“Kassar called me on a Tuesday afternoon,” recalls Warshaw. “He said ‘On Thursday morning at 8 am, there will be a Learjet waiting for you at San Jose International Airport; you’re going to come to Burbank and present your design to Steven Speilberg.’”

Atari wanted to roll out the game for Christmas, which meant it would have to be done by September 1st.

Warshaw (right) with Steven Spielberg (Photo: Dave Staugus)

The typical game took 1k hours’ worth of work over 6 months. Warshaw had less than 36 hours to come up with a concept to present to Hollywood’s hottest director.

Worse yet, he had just 5 weeks to finish the game — a task that one reporter called “the computer equivalent of simultaneously composing and playing a minute waltz in under 30 seconds.”

“The reason a game takes 6 months is there’s a lot of tuning and tweaking; you work on the game until you have a good one and the variable is time,” said Warshaw. “In this case, it was an inversion of that: Instead of starting with the goal of making a good game, it’s, ‘OK I have 5 weeks — let’s see how good of a game I can make.’”

Warshaw’s only option was to create a small, simple, replayable game — something with few moving parts that he could implement quickly.

Less than 2 days later, he was standing in a conference room in Burbank, pitching his design to Spielberg: The player would guide E.T. through a landscape filled with pits, and collect pieces of a phone while evading FBI agents.

“He just looked at me and said, ‘Can’t you just do something like Pac-Man?’” recalls Warshaw. “But eventually, he approved it.”

Left: An ad for Atarti’s E.T. (via Wikipedia). Right: screenshots from the game (via YouTube)

Over the next 35 days, Warshaw holed himself up in his house working 14-hour days. Over 5 weeks, he estimates he put 500 hours of work into the game, doing everything he could to make something halfway decent in the time he was given.

In December of 1983, some 5m E.T. cartridges hit shelves across America. Atari had high hopes that it would be one of the best-selling games of all-time.

But fate had something else in store.

In the pits


Initially, the E.T. video game sold well.

An extra-terrestrial craze had gripped the nation, and parents, desperate to buy their kids anything E.T.-related, bought thousands of copies, wrapped them, and put them under the tree. But in early 1983, when kids actually started playing the game, things quickly turned sour.

It became clear that E.T. had committed what Warshaw calls “one of the fundamental sins” of video game design: It disoriented the player.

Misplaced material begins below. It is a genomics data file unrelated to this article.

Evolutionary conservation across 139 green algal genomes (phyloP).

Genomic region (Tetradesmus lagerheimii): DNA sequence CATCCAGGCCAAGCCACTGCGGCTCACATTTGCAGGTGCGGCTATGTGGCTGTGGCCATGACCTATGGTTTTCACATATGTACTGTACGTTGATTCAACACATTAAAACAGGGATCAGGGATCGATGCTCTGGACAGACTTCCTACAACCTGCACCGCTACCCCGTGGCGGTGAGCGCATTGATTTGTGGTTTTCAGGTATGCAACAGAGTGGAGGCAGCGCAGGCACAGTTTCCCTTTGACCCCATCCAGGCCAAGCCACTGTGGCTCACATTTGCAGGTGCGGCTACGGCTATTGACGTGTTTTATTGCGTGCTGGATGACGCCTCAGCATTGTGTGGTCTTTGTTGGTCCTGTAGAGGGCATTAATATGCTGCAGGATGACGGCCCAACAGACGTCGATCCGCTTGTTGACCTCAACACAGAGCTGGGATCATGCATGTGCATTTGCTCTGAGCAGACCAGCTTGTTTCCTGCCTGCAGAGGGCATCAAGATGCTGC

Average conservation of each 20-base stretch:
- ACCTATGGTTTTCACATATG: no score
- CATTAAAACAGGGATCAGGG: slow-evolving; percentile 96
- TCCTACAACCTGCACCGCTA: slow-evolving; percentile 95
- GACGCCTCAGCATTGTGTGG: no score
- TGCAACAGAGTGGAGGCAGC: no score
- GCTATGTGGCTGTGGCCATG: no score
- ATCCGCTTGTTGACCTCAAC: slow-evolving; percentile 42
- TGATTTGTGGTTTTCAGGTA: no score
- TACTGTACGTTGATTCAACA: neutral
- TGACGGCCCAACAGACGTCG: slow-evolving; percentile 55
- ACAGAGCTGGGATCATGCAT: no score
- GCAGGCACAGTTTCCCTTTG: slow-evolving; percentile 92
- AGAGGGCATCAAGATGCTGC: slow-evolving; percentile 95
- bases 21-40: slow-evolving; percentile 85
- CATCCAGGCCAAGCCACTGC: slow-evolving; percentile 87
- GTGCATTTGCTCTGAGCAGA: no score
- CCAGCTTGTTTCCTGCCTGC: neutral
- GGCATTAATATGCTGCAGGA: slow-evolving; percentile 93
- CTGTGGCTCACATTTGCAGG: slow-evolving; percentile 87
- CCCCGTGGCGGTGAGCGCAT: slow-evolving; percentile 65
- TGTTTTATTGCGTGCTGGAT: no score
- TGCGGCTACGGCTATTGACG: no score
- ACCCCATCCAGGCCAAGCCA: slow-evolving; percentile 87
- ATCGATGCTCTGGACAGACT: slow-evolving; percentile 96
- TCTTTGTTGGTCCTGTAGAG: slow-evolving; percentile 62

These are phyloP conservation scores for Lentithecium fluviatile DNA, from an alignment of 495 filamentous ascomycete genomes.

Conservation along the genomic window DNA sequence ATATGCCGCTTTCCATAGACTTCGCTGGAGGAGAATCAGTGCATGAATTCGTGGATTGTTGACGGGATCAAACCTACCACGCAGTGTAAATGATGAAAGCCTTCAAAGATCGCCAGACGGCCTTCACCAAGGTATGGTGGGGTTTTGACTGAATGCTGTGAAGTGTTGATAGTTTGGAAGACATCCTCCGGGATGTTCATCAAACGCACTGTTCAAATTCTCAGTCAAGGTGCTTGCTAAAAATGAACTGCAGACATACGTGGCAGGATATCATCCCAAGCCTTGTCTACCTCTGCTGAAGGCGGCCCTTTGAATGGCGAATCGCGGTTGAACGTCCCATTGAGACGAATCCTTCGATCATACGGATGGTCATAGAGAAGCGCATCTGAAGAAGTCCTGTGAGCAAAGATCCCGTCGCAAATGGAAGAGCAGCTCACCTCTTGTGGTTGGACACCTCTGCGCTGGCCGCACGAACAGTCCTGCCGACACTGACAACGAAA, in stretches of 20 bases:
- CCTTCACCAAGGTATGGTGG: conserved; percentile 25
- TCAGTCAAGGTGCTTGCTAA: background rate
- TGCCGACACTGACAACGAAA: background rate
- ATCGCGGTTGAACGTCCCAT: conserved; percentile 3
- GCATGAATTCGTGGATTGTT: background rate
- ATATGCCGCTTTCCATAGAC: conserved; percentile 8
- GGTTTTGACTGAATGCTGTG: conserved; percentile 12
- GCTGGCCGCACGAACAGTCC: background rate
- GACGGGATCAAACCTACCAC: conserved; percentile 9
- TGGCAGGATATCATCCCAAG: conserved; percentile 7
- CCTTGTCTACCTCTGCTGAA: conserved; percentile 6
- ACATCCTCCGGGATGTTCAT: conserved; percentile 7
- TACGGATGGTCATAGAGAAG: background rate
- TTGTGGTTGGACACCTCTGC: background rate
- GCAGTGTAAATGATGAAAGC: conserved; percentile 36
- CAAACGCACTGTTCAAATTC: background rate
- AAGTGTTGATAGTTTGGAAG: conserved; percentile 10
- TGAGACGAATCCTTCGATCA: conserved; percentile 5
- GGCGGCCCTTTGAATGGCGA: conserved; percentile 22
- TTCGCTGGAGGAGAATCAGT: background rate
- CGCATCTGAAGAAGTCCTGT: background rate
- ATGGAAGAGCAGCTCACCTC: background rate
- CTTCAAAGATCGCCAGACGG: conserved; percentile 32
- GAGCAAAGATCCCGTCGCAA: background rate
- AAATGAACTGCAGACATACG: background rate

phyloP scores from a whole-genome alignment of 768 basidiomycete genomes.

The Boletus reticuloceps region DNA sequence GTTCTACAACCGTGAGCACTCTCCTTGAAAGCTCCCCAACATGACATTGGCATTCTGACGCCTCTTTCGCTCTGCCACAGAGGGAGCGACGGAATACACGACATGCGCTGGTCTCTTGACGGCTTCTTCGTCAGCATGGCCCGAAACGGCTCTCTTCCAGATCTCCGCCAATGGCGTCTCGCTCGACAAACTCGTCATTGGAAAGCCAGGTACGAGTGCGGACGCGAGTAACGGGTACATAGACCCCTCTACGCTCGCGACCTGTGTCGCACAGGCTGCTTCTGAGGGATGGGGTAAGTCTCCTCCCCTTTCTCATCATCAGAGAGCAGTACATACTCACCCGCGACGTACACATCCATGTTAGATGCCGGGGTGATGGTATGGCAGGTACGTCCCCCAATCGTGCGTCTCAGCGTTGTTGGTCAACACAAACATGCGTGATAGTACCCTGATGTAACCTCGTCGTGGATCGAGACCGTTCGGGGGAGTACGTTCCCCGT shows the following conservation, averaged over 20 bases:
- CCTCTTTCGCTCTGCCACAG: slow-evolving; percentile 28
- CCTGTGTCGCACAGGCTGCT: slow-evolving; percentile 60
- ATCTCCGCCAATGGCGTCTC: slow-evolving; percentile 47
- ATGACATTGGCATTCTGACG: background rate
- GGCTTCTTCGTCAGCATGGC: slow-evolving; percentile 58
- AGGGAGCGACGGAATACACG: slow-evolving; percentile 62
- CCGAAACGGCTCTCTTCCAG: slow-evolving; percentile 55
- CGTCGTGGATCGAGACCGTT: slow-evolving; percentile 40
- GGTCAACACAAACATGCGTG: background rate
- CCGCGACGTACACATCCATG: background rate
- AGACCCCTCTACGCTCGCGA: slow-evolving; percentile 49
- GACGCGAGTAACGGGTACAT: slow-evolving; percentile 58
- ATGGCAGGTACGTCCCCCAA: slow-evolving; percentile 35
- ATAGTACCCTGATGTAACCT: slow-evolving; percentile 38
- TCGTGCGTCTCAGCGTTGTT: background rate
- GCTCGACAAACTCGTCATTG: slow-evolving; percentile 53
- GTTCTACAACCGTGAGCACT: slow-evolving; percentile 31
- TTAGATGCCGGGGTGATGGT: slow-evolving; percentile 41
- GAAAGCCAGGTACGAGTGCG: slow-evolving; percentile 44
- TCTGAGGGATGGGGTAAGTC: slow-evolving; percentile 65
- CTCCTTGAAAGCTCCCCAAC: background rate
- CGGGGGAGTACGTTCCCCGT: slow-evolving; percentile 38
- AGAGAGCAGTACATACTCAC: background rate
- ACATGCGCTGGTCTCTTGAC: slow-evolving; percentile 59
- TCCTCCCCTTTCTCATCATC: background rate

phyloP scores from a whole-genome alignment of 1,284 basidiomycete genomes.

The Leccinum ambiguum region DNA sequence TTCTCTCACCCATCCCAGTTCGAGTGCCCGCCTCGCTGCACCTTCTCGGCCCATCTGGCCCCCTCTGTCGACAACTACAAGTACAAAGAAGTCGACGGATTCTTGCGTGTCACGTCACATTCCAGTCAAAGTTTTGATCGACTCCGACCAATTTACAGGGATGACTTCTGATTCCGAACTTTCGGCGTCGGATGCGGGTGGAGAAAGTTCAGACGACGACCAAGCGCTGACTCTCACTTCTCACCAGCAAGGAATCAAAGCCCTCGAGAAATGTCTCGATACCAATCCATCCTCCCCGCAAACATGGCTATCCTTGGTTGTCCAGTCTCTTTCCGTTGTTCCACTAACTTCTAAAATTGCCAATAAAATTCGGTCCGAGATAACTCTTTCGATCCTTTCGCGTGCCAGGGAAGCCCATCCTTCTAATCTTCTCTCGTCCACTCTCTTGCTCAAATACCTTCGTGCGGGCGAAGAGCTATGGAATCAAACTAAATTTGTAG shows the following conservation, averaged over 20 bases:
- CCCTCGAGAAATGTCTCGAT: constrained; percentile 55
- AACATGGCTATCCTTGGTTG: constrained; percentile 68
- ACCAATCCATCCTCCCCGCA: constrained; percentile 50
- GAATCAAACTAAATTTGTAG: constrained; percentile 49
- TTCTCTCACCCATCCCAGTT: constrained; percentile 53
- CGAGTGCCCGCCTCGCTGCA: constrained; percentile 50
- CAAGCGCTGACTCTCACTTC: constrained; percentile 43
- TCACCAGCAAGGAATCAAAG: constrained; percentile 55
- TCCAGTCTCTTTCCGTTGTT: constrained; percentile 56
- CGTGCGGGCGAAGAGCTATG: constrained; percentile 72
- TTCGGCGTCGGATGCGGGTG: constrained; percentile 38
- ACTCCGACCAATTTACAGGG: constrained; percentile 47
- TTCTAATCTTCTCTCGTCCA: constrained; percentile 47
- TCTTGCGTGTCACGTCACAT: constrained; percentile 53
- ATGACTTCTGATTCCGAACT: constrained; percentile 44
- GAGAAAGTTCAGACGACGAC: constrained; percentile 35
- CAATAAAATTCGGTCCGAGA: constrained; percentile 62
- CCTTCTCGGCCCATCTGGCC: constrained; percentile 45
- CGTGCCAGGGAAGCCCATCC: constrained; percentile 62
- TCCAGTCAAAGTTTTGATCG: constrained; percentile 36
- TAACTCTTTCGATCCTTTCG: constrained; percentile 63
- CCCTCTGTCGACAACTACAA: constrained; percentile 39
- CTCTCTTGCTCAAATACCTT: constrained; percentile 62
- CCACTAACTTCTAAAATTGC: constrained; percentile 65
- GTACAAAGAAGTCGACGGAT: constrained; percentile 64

The specific complaint centered around the pits, which players couldn’t seem to avoid falling into: “If you take a step in any direction, you fall into a hole,” said one reviewer. “And if you get out of the hole, you fall right back down.”

“A video game needs some level of frustration, or else there is no satisfaction in the win,” said Warshaw. “But there’s a difference between frustration (‘I know what I’m trying to do, I’m just falling short’) and disorientation (‘I’m suddenly in a world I don’t understand, and I don’t know how I got there’).”

Initially priced at $38, the game was soon on sale for $7.99. Millions of copies went unsold, and thousands more were returned.

Ads from 1982 and 1983 show the decline in the price of the E.T. video game (assorted clippings, via

Unfortunately for Warshaw, the flop of E.T. coincided with a much graver event: The video game crash of 1983.

A flood of low-quality, hastily created games, coupled with the rise of the personal computer, led to a moment of reckoning: In the 2 years following the release of E.T., the video game industry saw its revenue fall from $3.2B to just $100m — a 97% decline.

By the end of 1983, Atari reported $536m in losses. Over a 12-month period, the company went from 10k to 2k employees, and its stock slid from $60 to $20. In mid-1984, Warner sold the ailing company for $50 cash and $240m in stock.

In the wake of this crisis, E.T. became a symbol of everything that was wrong with gaming. Analysts blamed it for sending the gaming industry into a “decades-long death spiral.”

But true insiders knew that E.T. was merely a symptom — not the cause — of the crash.

“It wasn’t E.T.,” Nolan Bushnell, a co-founder of Atari, later said of the crash in a 2014 documentary. “It was a combined effect of a lot of missteps in technology, deployment, marketing… [but] a simple answer that is precise will always have more power than a complex one that is true.”

“Any time a tragedy happens,” said Warshaw, “you need a face to tell a story.”

E.T.: The great unearthing


At some point during Atari’s fall in 1983, the company loaded up 20 truckloads of games — including thousands of unsold copies of E.T. — and dumped them in a landfill in Alamogordo, New Mexico. History, the company hoped, would be forgotten.

Over the years, the burial became something of an urban legend. But 31 years later, in April of 2014, a crew excavated the site and uncovered 1.3k games. At auction, the E.T. cartridges, which have since developed a cult following, fetched as much as $1.5k.

For Warshaw, it was a vindication of sorts.

Warshaw, with all 3 of his Atari games (courtesy of HSW)

After Atari crumbled, his outsized role in the video game crisis earned him a scarlet letter in the industry. He found work as a real estate broker and spent nearly 2 decades soul searching before discovering his true passion: psychotherapy.

Today, he spends his time working on “a much more sophisticated piece of hardware:” the human brain — particularly those of Silicon Valley techies.

But on that day in 2014, when E.T. was resurrected from the dead amid a crowd of cheering fans, Warshaw felt a strange sense of pride.

“Now, I kind of prefer it when people call E.T. the worst game ever,” he says. “Yars’ Revenge is considered one of the best games, so as long as E.T. is the worst, I have the greatest range of any designer in history.”